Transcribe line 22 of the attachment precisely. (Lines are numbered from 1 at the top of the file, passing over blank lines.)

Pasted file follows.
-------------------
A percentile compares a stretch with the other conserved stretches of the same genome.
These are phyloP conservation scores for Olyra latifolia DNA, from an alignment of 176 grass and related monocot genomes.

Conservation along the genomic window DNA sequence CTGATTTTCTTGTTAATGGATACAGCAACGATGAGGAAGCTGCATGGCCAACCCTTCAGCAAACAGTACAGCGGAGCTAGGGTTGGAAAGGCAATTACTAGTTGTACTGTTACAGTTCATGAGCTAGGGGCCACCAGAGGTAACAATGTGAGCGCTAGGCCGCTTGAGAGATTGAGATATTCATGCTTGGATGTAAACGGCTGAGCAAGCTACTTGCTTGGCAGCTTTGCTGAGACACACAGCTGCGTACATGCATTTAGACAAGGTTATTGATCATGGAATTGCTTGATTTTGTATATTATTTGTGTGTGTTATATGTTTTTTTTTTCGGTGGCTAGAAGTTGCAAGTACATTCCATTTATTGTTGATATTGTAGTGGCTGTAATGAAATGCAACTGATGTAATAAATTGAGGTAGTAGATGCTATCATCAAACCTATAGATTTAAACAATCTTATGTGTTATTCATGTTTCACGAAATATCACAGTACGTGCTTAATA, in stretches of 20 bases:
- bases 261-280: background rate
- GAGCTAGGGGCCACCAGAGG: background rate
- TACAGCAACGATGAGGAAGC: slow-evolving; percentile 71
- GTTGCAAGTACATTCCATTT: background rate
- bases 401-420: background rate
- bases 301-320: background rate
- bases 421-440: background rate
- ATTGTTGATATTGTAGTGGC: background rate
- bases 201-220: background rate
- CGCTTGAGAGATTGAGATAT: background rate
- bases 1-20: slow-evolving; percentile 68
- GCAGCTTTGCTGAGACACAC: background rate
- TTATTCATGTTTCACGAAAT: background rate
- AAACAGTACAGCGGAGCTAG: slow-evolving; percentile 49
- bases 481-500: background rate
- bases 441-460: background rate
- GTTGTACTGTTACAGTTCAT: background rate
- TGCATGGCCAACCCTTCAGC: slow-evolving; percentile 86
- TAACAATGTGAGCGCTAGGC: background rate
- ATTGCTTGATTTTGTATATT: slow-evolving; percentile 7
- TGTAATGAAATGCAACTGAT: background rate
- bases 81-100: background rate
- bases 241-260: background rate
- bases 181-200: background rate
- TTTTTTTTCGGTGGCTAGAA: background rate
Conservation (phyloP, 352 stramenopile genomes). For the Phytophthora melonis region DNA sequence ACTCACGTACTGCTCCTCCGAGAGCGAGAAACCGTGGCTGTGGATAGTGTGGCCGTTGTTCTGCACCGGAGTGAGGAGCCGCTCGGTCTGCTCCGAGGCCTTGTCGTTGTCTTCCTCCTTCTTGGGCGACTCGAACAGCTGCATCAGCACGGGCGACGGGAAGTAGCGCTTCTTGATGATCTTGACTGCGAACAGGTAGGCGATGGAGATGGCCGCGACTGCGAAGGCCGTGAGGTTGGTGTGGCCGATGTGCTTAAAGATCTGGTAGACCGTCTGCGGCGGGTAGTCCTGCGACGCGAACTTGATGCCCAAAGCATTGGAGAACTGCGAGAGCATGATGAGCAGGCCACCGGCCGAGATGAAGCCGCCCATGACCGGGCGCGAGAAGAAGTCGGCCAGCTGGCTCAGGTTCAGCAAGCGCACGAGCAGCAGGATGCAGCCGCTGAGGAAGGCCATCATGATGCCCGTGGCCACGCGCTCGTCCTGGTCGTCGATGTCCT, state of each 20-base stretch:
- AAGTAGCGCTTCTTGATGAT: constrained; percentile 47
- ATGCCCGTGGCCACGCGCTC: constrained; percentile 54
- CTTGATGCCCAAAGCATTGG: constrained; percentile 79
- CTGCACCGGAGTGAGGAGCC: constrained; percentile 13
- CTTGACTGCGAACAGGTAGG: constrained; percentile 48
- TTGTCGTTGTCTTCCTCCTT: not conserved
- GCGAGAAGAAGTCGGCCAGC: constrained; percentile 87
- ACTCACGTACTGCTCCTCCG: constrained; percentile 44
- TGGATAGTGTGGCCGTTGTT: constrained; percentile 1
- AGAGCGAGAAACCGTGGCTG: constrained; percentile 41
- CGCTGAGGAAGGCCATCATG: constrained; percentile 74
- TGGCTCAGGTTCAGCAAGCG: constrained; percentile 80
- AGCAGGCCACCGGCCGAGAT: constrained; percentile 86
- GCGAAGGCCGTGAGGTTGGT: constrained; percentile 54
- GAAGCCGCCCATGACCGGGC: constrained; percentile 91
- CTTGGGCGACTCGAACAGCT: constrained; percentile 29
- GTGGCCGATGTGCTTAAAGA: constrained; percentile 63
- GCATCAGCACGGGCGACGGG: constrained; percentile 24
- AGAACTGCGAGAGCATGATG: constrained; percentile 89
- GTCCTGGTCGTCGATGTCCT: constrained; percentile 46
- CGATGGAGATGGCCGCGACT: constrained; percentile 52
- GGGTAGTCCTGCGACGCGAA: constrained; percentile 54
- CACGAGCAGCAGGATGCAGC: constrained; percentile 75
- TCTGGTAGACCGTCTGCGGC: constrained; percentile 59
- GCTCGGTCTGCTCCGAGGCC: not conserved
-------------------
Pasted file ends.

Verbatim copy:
- TAACAATGTGAGCGCTAGGC: background rate